Curling is making a comeback.

The last time the winter sport was played seriously in New York City was more than 100 years ago. But in recent weeks New Yorkers have been throwing stones and sweeping brooms at two ice skating rinks -- with more opportunities to play on the way.

The newest rink to get in on the cold-weather sport is at South Street Seaport, where lessons are offered on Wednesday nights in December.

Curling sessions have also been on-going at the Lakeside skating rink in Prospect Park on Sundays and Wednesdays. Registration is currently open for the January and February sessions for both instructional and competitive leagues.

Lessons at both rinks are overseen by CurlNYC, a club formed to promote the quirky sport in the city. It's also involved in bringing dedicated curling ice to the Kingsbridge National Ice Center, a $320 million ice hockey and skating center slated to open in the Bronx in 2017.

The club is encouraged by the presence of curling leagues in New Jersey, Long Island, Dobbs Ferry and Connecticut and the rising profile of the sport in the U.S. after the Vancouver and Sochi Winter Olympics.

"We feel that New York City proper could sustain 12 sheets of curling ice on a full-time basis," said Dean Roth, a co-founder of CurlNYC.

Bay Ridge resident John Avallone, who's taking lessons at Lakeside, first saw curling in the Winter Olympics and wanted to give it a try.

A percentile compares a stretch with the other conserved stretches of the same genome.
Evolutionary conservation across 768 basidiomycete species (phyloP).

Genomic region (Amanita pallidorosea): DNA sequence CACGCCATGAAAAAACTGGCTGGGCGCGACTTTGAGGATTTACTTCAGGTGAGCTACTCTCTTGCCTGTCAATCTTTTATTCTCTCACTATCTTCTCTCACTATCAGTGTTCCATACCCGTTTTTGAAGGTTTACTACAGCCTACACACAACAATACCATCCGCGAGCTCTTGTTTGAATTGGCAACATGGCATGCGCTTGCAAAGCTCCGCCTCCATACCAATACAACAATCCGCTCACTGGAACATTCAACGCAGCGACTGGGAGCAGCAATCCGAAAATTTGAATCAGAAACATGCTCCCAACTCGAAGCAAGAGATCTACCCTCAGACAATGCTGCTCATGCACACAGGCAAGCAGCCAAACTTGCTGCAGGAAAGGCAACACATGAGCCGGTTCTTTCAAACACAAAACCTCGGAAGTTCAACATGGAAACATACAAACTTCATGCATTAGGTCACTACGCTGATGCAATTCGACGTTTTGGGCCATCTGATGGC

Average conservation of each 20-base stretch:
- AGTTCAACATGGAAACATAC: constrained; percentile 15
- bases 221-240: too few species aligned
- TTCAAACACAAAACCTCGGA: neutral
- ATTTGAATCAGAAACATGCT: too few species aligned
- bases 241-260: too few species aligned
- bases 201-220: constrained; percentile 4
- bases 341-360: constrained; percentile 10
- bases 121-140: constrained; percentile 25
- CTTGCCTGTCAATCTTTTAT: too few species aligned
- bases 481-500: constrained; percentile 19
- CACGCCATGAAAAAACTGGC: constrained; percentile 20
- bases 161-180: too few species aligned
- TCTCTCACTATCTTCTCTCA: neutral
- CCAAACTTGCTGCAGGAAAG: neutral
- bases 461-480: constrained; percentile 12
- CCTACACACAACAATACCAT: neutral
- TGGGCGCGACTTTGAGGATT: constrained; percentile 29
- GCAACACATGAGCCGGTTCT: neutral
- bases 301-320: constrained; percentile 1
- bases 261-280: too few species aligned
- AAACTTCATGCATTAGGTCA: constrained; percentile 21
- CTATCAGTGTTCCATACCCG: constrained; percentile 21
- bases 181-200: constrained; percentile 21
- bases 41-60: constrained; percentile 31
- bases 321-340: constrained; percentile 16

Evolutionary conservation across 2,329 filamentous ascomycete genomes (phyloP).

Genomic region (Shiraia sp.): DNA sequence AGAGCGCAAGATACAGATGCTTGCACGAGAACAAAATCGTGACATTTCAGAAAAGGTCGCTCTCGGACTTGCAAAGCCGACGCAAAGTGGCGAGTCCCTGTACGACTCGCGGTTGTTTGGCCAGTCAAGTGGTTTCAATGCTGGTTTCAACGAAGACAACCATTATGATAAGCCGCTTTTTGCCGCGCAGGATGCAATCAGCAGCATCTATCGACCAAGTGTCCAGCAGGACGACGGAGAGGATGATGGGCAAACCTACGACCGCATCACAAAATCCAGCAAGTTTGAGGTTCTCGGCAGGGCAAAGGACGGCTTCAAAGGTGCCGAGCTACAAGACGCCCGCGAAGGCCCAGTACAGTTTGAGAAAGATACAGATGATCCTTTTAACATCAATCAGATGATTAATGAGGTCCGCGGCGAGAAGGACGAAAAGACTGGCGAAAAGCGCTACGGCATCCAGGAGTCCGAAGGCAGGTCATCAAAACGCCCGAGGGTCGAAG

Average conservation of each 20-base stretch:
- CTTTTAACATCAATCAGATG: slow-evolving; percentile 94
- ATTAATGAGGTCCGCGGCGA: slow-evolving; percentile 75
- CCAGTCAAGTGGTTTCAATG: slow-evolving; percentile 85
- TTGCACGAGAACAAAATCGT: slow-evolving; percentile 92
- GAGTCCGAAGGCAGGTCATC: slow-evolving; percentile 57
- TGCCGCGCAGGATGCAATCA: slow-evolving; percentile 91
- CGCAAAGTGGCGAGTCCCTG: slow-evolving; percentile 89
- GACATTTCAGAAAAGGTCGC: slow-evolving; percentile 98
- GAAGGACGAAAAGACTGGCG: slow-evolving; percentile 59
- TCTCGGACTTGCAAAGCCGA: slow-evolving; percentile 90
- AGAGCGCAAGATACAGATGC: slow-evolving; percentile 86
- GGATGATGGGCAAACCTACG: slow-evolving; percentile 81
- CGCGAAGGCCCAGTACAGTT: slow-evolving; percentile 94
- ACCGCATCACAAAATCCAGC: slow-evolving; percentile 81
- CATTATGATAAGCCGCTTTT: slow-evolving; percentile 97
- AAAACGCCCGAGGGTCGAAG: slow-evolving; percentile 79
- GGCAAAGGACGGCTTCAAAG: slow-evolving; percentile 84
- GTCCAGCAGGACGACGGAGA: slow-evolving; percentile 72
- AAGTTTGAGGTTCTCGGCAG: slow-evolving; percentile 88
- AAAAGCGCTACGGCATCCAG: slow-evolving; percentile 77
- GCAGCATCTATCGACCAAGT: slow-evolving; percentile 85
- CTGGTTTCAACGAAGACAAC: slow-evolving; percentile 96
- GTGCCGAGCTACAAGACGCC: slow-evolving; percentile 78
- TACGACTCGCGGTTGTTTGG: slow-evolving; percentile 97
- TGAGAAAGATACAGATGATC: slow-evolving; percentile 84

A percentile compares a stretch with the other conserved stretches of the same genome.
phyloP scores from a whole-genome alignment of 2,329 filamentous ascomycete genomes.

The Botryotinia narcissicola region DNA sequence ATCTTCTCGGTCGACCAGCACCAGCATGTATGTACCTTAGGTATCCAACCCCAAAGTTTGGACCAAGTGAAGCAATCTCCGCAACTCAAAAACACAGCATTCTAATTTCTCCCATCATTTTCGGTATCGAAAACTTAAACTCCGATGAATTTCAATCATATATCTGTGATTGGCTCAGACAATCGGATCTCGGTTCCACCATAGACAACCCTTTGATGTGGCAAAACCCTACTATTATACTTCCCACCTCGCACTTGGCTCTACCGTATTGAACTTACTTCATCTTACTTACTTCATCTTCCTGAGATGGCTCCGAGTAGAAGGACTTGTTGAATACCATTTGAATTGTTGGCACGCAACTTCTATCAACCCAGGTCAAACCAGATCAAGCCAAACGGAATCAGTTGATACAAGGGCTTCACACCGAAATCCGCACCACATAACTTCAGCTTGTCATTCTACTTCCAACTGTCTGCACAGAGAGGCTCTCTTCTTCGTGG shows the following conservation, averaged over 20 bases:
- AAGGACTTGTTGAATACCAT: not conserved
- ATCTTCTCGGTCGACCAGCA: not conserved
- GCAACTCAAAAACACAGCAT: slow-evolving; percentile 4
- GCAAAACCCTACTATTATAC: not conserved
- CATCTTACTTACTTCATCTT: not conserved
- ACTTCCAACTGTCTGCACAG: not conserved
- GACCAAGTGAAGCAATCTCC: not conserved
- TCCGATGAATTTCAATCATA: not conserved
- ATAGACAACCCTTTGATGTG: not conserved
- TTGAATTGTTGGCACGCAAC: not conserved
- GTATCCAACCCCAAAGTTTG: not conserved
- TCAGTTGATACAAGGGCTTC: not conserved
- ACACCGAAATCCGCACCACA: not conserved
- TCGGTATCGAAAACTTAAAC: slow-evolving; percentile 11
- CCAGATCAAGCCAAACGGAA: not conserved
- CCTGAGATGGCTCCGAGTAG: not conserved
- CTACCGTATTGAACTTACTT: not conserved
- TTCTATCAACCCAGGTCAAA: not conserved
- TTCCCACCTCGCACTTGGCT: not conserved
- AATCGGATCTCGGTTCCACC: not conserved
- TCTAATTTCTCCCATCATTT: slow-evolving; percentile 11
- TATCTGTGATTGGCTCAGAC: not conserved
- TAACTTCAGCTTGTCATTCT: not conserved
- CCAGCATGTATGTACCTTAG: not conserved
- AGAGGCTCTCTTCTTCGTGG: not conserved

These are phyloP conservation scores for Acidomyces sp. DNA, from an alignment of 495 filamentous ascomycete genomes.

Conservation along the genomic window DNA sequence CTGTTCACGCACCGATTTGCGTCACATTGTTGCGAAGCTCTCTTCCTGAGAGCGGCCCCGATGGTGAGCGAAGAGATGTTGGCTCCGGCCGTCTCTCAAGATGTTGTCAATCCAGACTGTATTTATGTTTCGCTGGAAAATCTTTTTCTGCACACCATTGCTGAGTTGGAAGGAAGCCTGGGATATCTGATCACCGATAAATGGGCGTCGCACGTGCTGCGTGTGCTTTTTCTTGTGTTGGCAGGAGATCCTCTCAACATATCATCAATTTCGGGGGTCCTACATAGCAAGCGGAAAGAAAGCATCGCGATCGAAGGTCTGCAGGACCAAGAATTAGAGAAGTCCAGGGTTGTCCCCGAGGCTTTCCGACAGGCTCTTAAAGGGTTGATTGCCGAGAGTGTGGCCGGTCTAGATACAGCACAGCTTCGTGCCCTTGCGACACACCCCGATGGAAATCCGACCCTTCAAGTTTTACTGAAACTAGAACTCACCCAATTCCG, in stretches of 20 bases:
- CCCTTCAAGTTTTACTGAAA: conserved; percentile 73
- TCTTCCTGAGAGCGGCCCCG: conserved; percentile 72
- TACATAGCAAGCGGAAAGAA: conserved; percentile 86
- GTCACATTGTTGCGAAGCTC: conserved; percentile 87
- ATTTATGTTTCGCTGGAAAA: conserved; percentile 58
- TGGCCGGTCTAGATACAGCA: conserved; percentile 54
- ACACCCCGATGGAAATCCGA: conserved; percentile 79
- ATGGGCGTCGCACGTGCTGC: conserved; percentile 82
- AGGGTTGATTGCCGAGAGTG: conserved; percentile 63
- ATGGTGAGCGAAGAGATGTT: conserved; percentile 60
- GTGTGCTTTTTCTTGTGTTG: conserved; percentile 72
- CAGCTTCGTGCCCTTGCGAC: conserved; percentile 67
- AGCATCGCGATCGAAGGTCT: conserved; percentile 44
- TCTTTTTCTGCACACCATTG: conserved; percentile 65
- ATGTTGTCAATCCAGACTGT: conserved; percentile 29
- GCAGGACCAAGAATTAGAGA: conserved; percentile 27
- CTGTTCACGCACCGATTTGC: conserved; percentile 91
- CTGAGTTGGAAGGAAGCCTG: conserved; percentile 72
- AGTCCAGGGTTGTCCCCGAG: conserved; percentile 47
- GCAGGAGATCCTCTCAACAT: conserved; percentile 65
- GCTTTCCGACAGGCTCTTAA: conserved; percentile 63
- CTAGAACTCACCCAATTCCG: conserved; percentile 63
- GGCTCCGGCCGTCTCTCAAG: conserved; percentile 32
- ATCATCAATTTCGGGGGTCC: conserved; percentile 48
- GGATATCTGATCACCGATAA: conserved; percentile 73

"I remember as a child being fascinated by it," said Avallone, a physics teacher at Stuyvesant High School. "I'm still caught up in how quirky it is."

The sport is often compared to bowling, bocce and shuffleboard, as well as chess for the strategy involved. To play, curlers "throw" 44-pound stones down the ice, while other two teammates "sweep" in front of the stone with brooms to help it glide faster. Teams gain points based on how close they are to a bull's-eye at the opposite end of the ice.

For some, the health benefits are a draw.

"I probably have more upper-body strength now than I ever had," said Roth, who's been curling competitively for nearly 10 years.

The sport's low barrier to entry is also inviting, with players of all fitness levels, experience and ability welcome.

"Curling is very much like golf," Roth said. "You can capture the basics very quickly and be able to play for enjoyment, and spend the rest of your life trying to get good at it."

Curling lessons at South Street Seaport rink are Wednesdays in December from 7-8 p.m. and 8-9 p.m., starting at $50 per person. For more, visit southstreetseaport.com.

The LeFrak Center at Lakeside is holding an open house for its curling program on Dec. 14 from 2-3 p.m. For more, visit lakesidebrooklyn.com.